As presented by Washington Post reporter Meagan Flynn, the story sounds at first blush like another airport outrage. This time the “victim” was a 59-year-old registered nurse, originally from Nigeria and now living in Katy, Texas, where in the 24 years since becoming a U.S. citizen she managed to save tens of thousands of dollars toward a beneficent goal: to return to her African homeland and open a medical clinic.
Last October, the woman, Anthonia Nwaorie, was on the verge of realizing that dream. Then agents with U.S. Customs and Border Protection (CBP) at the airport in Houston stepped in to quash it. As Flynn tells it, Nwaorie “had more than $37,000 in her carry-on bag and $4,000 in her purse”:
It was all cash, stowed in separate envelopes, some of it earmarked to help ill or aging family members. In her checked luggage she packed medical supplies and over-the-counter medication, which she planned to use to provide free basic care and checkups to anyone who needed it.
Putting aside the irrelevant details — the “aging family members” and the “free basic care to anyone who needed it” — the picture described is a curious one. A woman shows up at airport customs with her pockets stuffed with cash, tens of thousands of dollars of it. Why wouldn’t agents be suspicious and ask questions? They did:
“How many people are you carrying money for?” an agent asked her, she recalled in an interview with The Washington Post. “How many people are you traveling with?”
The officials also asked her how long she had been in the United States, which one gathers from Flynn’s tone is supposed to be some kind of big insult. Anyway, Nwaorie showed the agents her U.S. passport. Then she was taken to a room where her luggage was searched.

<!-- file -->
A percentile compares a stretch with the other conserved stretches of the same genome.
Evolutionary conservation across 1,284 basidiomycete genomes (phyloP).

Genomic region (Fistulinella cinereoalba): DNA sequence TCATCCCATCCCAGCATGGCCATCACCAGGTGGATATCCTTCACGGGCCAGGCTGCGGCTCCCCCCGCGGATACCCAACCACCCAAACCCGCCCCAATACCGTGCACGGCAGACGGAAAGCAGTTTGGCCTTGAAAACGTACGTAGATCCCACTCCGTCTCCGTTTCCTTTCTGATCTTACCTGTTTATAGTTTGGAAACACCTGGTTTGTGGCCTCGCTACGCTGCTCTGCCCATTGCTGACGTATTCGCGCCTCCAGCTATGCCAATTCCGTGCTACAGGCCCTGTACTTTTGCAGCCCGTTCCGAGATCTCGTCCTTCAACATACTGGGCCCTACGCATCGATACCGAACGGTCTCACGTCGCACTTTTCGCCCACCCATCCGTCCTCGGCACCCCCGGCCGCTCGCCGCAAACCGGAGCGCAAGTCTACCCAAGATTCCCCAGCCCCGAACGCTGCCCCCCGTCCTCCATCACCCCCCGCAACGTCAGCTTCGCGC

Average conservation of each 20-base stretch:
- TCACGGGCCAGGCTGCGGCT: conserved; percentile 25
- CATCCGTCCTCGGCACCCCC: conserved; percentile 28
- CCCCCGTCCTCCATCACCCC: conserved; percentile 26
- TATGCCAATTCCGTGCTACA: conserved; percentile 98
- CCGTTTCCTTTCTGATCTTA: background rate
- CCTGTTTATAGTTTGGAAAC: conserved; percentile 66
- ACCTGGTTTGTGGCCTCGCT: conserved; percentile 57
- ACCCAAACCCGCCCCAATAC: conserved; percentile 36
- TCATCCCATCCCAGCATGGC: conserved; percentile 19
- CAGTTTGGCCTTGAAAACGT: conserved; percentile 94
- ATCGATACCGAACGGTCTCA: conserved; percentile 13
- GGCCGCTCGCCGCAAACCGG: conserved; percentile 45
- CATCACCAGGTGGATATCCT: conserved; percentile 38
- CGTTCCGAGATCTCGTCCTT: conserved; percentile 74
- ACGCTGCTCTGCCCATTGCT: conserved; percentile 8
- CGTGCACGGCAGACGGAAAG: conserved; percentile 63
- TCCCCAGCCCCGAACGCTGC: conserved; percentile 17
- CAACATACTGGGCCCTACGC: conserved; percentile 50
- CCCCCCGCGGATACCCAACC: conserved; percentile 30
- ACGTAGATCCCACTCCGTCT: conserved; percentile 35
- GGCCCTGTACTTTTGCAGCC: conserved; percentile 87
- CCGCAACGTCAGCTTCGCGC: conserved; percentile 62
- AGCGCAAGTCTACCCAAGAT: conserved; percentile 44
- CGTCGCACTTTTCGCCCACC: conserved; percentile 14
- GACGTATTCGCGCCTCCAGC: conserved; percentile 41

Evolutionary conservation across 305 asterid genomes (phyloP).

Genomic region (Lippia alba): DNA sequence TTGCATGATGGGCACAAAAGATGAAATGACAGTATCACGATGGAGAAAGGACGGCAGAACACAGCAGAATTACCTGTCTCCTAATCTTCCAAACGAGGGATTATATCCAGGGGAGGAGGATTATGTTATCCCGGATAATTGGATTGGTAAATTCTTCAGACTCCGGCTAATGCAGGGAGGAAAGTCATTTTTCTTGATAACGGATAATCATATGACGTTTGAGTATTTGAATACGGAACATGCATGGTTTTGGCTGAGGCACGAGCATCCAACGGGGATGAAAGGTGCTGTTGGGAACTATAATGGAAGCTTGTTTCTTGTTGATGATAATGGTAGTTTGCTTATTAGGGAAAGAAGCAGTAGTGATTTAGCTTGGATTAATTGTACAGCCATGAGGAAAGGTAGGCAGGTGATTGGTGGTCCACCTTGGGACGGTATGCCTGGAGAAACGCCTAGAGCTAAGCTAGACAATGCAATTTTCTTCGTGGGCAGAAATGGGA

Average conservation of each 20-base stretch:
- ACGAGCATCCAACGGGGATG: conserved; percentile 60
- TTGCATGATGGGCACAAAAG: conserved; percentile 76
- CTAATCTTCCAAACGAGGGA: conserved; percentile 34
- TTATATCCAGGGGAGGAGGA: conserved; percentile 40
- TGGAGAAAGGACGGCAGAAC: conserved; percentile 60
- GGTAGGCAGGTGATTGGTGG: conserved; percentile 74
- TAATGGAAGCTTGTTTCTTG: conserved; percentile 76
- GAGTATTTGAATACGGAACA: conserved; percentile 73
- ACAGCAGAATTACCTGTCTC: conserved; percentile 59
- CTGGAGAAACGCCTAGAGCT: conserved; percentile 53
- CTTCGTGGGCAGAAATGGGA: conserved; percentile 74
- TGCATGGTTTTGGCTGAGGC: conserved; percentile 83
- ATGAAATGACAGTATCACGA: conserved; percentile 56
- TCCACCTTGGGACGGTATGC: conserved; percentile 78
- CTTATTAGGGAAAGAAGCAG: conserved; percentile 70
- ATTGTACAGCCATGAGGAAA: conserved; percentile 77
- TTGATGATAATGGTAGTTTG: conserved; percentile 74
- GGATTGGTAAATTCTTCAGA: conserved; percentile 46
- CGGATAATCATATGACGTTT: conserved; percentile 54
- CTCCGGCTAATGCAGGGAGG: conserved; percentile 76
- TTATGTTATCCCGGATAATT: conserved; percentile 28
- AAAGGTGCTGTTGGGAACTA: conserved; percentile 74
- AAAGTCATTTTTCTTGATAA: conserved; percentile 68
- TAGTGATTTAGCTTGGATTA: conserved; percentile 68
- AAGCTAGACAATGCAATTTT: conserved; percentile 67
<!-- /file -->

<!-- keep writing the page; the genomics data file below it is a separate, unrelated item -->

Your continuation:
Finally, the officials confiscated the cash.
There is a genuine outrage addressed in the story. It is that six months after the fact, the agency still has not returned Nwaorie’s money. On this point, Flynn goes into abundant detail about the government’s lassitude, about how in April CBP agreed to return the cash if Nwaorie signed a “hold-harmless agreement,” about how she has since lawyered up and is filing a federal lawsuit.
As for the rest of it — Nwaorie’s feeling like “a criminal … so humiliated, so petrified,” this she brought on herself. As Flynn explains:
According to the agency’s website … if a traveler is carrying more than $10,000 in currency they [sic] must fill out a declaration, a rule she [Nwaorie] said she did not know existed. [Emphasis added]
Ignorance of the law is no excuse. Plus, if you read a little further at the CBP website, you find this:
If a person or family fails to declare their monetary instruments in amounts more than $10,000 their monetary instrument(s) may be subject to forfeiture and could result in civil and or criminal penalties. [Emphasis added]
“The U.S. attorney’s office in the Southern District of Texas did not bring a civil asset forfeiture case against her or charge her with any crime,” Flynn writes. But they could have.
Other questions that cry out for answers but are not raised in the Post article include the following: Why was Nwaorie carrying her fortune in cash? Are there no banks in Nigeria that she could wired a sum that large to? Also, was she planning to stow the carry-on bag in a compartment above her seat with everyone else’s luggage? If so, how confident was she that the money would still be there at the end of the 13-and-a-half-hour flight — that someone might not inadvertently walk off with the wrong bag?
In the end, there’s no denying that Nwaorie’s story is tragic. So far she has been unable to open her clinic and describes her life as a nightmare. But it could have been a far worse nightmare had the Post headline instead read “Nurse planning to open medical clinic in Nigeria loses the $40K in cash she carried onto airplane.”